Our ancestors gave themselves and us to God

There is a great political cartoon I saw recently titled Genesis of the Trial Attorney. The single-frame cartoon depicts Moses coming down the mountain with the tablets of stone in his hands. The Jewish people stand below, seemingly ready to accept the law in its fullness, when one man comes forward with confidence and opines, “OK… You say ‘commandments’ but I hear ‘recommendations.’”
As Shavuot nears and we prepare ourselves to re-accept the Torah and its laws anew, the crafty assertion made by this fictional attorney bears great consideration, if not for those who stood at Sinai, but for all the future generations of Jews who would come from that notable generation. For even if those at Sinai accepted the Torah’s laws with their celebrated cry of consent — “na’aseh v’nishma” (“we will do and then we will understand”) — all future generations did not. What, then, obligates them — us — in this divine contract? After all, can a parent accept a contract that extends to their children who have no say in the matter?
Nonetheless, we know that Torah literature takes our obligation of Torah law as a given. After all, they are called the 613 mitzvot (“commandments” — not “good deeds” as the word “mitzva” is so often mistranslated). Similarly, the Talmud is replete with the statement “kvar mushva ve’omed me’har Sinai,” “(a Jew is) already sworn in at Mount Sinai.” What is, then, the halachic mechanism that binds later generations of Jews to the Sinaitic commitment of their forefathers?
None other than Nachmanides (1194-1270) tackles this thorny issue. In Nachmanides’ opinion, the oath of an entire nation is fundamentally different from the oath of an individual. Whereas an individual can obligate only himself in a contract or oath, a national oath passes on to all future members of that nation.
In my mind, I imagine it as similar to a treaty made between nations. For even if the presidents of the countries who negotiated a peace agreement were to die (or similarly, if the citizens who elected those officials were to die), the treaty’s binding nature would continue unabated. Why? Because the agreement itself ultimately lay between larger entities, in this case countries, and those entities are alive and well. So it is with the oath made at Sinai. The nation itself accepted the Torah, and all future members of the tribe would enter into the agreement of “na’aseh v’nishma” as a result.
In honor of the coming holiday and in honor of the in-depth Torah study that lies at Shavuot’s core, I’d like to offer a fresh approach to our original question based on the scholarly writings of Rabbi Yosef Dov Soloveitchik (1820-1892), known throughout the Torah world as the Beis Halevi. The Beis Halevi (Drushim, 17) was bothered with a different component of the “na’aseh v’nishma” oath: namely, why the Jewish people’s oath was ever considered halachically valid in the first place. After all, Jewish law states that a commitment is not considered legally binding unless all of the details and requirements of that commitment are clearly specified and delineated at the time of the agreement (Shulchan Aruch, Choshen Mishpat 207:21). In the case of the Jews at Sinai, the proverbial cart most certainly came before the horse, as their national pledge proceeded the delineation of the vast majority of the commandments.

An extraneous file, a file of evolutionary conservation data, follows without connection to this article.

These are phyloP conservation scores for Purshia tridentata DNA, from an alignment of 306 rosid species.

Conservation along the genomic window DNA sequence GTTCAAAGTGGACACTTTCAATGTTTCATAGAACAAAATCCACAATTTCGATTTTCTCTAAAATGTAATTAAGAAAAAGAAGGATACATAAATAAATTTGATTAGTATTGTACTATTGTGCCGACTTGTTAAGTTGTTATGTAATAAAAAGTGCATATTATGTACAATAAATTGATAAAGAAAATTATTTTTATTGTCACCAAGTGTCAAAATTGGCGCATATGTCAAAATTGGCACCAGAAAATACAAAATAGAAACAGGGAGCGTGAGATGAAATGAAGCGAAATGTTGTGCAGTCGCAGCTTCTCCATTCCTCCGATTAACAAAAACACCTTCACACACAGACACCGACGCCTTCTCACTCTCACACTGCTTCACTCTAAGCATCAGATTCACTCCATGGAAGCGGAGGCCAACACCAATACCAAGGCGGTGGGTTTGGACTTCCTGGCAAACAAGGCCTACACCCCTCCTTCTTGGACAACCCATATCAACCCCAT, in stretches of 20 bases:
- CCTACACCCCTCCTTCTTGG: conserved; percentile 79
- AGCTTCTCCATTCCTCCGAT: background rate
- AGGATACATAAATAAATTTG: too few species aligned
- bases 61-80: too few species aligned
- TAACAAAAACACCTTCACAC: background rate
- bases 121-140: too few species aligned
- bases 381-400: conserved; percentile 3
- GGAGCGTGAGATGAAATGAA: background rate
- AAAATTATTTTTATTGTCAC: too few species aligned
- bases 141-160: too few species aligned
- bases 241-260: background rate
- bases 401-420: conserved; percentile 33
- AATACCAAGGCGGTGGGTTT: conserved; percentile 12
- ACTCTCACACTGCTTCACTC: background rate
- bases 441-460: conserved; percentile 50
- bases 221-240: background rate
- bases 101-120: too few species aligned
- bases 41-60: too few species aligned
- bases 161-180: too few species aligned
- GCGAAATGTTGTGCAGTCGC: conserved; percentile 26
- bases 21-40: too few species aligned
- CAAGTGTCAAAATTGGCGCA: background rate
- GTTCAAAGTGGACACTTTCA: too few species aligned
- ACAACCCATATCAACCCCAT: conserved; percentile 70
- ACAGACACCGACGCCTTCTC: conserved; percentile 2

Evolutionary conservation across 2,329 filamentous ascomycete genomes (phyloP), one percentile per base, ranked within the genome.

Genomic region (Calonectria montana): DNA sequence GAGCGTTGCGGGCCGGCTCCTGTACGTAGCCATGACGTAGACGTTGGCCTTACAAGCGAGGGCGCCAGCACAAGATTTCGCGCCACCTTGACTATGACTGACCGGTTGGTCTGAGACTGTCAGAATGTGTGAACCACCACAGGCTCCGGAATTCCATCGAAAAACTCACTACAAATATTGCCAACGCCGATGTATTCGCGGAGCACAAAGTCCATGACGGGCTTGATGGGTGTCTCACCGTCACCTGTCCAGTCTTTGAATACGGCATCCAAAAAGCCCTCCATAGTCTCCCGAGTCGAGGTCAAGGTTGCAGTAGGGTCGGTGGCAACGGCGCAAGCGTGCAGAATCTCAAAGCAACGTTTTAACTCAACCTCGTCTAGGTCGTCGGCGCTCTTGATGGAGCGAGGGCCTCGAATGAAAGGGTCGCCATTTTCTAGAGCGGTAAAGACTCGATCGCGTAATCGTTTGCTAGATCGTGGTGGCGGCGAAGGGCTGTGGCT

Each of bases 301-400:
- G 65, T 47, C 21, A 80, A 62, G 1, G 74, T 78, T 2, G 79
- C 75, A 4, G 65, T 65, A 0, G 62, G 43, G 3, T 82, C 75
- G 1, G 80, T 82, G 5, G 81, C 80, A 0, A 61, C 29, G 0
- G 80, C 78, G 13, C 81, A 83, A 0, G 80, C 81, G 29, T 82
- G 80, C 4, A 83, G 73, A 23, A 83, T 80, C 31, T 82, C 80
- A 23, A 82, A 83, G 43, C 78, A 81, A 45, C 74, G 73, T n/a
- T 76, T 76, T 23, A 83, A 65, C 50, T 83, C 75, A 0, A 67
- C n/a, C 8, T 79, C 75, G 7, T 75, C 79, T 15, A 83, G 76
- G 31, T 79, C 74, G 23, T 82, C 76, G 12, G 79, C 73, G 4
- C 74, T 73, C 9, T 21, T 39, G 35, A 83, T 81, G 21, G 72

The Beis Halevi suggests an approach to this question by noting a seeming contradiction to the aforementioned law. Halacha allows a person to sell himself as a slave (the nature of the unique type of slavery that the Torah allows is beyond the scope of this article). A slave does not know exactly what kind of work he will be forced to do by his new master, nor the number of hours his work will entail. Nevertheless, such a sale is halachically valid. Why?
According to Rabbi Soloveitchik, the reason is because a slave is selling himself and his body (something quantifiable). What a slave is not doing is agreeing to a series of future unknown obligatory tasks (as that would most certainly be ruled an invalid agreement).
So too, says the Beis Halevi, the Jews at Mount Sinai were not merely agreeing to a series of yet unspoken laws (something considerably problematic in halacha). Rather, they were offering themselves, their whole selves — body and soul — to God as servants.
Based on this, perhaps we can suggest that the reason why all future generations are obligated in a Torah to which they themselves never swore allegiance is because they were born to people who had given themselves to God as servants. And a child born of a slave is a slave himself.
Ashreinu. How blessed are we to be servants of God. Servants to a loving Master who desires our best and rewards us fully for our good deeds. Ashreinu. How lucky are we to have laws that not only uplift, but sanctify us!
Such servitude is yet freedom by another name.
Rabbi Yogi Robkin is the outreach director of DATA of Plano. He can be reached at yrobkin@gmail.com.

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